Televisión Mexiquense

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Mexiquense TV
Type Terrestrial television network
Country Mexico Mexico
Availability México
Owner Sistema de Radio y Televisión Mexiquense
(Gobierno del Estado de México)
Launch date
1999
Official website
www.edomexico.gob.mx/tvmex
XHPTP-TV
Cerro Pico Tres Padres
Branding Canal 34 Mexiquense TV
Channels Analog: 34 (UHF)
Digital: 41 (UHF)
Affiliations Televisión Mexiquense
Owner Sistema de Radio y Televisión Mexiquense
(Gobierno del Estado de México)
Founded 1999
Call letters' meaning Pico Tres Padres (Three Padres Peak transmitter site)
Transmitter power 3 MW (analogue)
400 kW (digital)
Transmitter coordinates

19°35′32.20″N 99°06′56.40″W / 19.5922778°N 99.1156667°W / 19.5922778; -99.1156667

homepage = www.edomexico.gob.mx/tvmex

Mexiquense TV, also known as Canal 34, is a public television network for the Mexican state of México. The network's main station, XHPTP-TV channel 34 (analog) and channel 41 (digital), originates from Tres Padres Peak in the municipality of Coacalco de Berriozabal, State of Mexico. The network and its stations are owned by Sistema de Radio y Televisión Mexiquense (Mexican Radio and Television System); its coverage area is the Cuautitlán Valley, Texcoco, the Metropolitan Zone of Mexico City, the State of Mexico and the Federal District.

For the capital city of Toluca and the surrounding Toluca Valley area, Televisión Mexiquense retransmits its signal via XHGEM-TV channel 12.

History[edit]

A little more than a year after the initial sign-on of the first station, on 10 July 1984 the Televisión Mexiquense broadcasting system was deployed using the following transmitters:

  • XHGEM-TV channel 7 (digital RF 51) in Metepec (now channel 12);
  • XHTEJ-TV channel 12 in Tejupilco; and
  • XHATL-TV channel 4 (digital RF 41) in Atlacomulco.

Due to the expansion of Imevisión, which intended to use channel 7 as part of its national network, in 1988 the XHGEM-TV Metepec signal was moved from channel 7 (where it had been since its original 26 September 1984 sign-on) to channel 12.

In 1998, responsibility for Televisión Mexiquense was transferred to the newly formed Sistema de Radio y Televisión Mexiquense, part of the Secretariat of Education, Culture and Social Welfare of the state of Mexico.

In 1999, coverage was extended to the east of the Mexican capital, covering the Cuautitlán-Texcoco Valley and the Federal District, by means of XHPTP-TV channel 34 and a broadcast tower atop Three Padres Peak in the municipality of Coacalco.

Due largely to expansion in coverage of the Televisión Mexiquense signals, on 11 November 1999, the responsibility for Sistema de Radio y Televisión Mexiquense was moved away from the Secretariat of Education, Culture and Social Welfare to the direct responsibility of the Government of the State of Mexico. Some drastic changes in the programming content followed, departing largely from coverage of very local subjects that previously had occupied most of the broadcast schedule.

After the year 2000, Televisión Mexiquense began expansion of its signal to other parts of the Republic and internationally, taking advantage of new technologies and the growing popularity of subscription television. In 2001, the Sky System and the Solidaridad (Solidarity) II satellite extended its signal nationwide. Coverage was extended to Cablevisión subscribers in November 2003.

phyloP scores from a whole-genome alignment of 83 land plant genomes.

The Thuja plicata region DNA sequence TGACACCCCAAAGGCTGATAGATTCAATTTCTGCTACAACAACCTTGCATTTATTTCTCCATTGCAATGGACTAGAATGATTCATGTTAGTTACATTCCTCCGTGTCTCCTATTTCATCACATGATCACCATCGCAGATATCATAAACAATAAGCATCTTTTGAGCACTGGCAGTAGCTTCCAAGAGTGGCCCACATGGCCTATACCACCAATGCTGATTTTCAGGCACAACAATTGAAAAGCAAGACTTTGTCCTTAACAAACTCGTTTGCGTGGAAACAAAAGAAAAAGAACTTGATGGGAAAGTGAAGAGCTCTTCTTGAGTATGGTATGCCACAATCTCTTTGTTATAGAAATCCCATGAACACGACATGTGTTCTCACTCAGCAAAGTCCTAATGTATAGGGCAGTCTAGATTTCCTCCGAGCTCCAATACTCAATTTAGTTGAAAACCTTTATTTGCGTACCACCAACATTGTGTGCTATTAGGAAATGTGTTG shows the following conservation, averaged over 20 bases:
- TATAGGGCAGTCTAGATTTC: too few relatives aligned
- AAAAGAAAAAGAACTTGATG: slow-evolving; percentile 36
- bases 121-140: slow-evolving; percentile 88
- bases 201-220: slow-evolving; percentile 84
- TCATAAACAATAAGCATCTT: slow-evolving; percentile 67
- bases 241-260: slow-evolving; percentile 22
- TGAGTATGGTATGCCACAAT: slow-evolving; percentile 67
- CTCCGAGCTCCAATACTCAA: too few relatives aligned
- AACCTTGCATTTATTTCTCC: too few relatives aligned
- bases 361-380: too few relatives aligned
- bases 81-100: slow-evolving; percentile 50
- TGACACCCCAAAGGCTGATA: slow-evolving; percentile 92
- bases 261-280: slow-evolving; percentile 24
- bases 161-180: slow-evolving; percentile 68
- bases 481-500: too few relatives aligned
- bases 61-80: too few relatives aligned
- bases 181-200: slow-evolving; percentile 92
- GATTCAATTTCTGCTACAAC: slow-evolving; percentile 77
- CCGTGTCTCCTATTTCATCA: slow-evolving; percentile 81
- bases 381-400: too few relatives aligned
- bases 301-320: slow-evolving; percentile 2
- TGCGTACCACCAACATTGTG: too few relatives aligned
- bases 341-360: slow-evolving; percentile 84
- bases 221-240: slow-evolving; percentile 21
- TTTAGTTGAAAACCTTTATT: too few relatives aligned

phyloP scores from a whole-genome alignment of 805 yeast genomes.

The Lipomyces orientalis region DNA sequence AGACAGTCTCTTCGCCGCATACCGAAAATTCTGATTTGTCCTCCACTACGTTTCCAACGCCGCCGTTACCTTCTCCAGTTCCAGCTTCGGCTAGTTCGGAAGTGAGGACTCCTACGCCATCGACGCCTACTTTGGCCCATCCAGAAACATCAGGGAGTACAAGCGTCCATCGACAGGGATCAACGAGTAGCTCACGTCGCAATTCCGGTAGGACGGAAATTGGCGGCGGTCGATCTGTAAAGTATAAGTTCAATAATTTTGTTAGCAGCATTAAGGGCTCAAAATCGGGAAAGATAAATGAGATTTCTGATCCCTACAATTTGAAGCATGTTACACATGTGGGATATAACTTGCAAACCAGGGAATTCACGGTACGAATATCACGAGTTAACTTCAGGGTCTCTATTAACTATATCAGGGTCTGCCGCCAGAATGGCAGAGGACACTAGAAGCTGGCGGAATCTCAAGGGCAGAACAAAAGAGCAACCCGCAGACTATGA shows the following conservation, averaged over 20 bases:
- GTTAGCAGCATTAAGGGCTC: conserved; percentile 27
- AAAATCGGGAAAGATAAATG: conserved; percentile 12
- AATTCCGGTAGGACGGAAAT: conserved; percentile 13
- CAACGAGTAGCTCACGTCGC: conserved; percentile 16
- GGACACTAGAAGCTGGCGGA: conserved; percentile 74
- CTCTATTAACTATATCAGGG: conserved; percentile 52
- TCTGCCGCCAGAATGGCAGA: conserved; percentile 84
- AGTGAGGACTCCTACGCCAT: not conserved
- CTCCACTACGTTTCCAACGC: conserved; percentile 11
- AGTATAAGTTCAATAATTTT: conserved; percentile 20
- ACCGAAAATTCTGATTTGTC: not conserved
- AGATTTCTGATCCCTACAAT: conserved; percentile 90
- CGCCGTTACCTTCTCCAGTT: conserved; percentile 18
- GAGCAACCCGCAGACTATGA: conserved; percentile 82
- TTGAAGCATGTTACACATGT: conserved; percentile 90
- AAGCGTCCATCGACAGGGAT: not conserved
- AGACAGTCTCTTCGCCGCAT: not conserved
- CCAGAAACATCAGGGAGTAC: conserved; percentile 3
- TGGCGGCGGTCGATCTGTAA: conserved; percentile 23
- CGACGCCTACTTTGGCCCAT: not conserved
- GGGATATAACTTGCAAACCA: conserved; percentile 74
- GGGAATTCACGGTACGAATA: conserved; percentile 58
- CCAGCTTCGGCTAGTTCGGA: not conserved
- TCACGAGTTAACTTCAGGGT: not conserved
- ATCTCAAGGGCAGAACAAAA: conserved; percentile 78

In 2004, with the obsolescence of the Solidaridad II satellite, Televisión Mexiquense migrated to a new Mexican government-owned satellite, Satmex 5. Its network coverage area now extended outside Mexican national territory, reaching the United States, southern Canada, the Caribbean, Central America and most of South America.

On 25 June 2004, the Televisión Mexiquense signal was carried live for the first time via Internet streaming video.

Programming[edit]

The channel offers a varied selection of programming, both in style and target audience. Much of its programming is created in-house, which allows the station to avoid depending exclusively on acquired programs, syndicated fare that almost exclusively consisted of movies, foreign soap operas and cartoons.

  • Children's programming consists mainly of cartoons and in-house production of stories and narration.
  • Sports coverage include dedicated programmes which follow professional soccer teams such as Deportivo Toluca (Sport Toluca) and Atlético Mexiquense. In addition, daily programs provide sports news and analysis as well as occasional coverage of other sports such as motor car racing.
  • News is delivered both in short informative newsbreaks and as established scheduled programmes. As this channel does not forget its local Mexican origins, much of its program content is built on local news.
  • Because of its origins as a Mexican state channel, public affairs (government and political topics) occupy an important role in the station's programming.
  • Programs for youth are limited in quantity; from the beginnings of the channel these consisted almost exclusively of videos.
  • Soap operas (telenovelas) broadcast before 2006 were of Korean origin and dubbed to Spanish.
  • From its beginnings, channel 34 has carried a morning news magazine; while the name and content have changed over time, the morning show has always appeared in the station's programming.

External links[edit]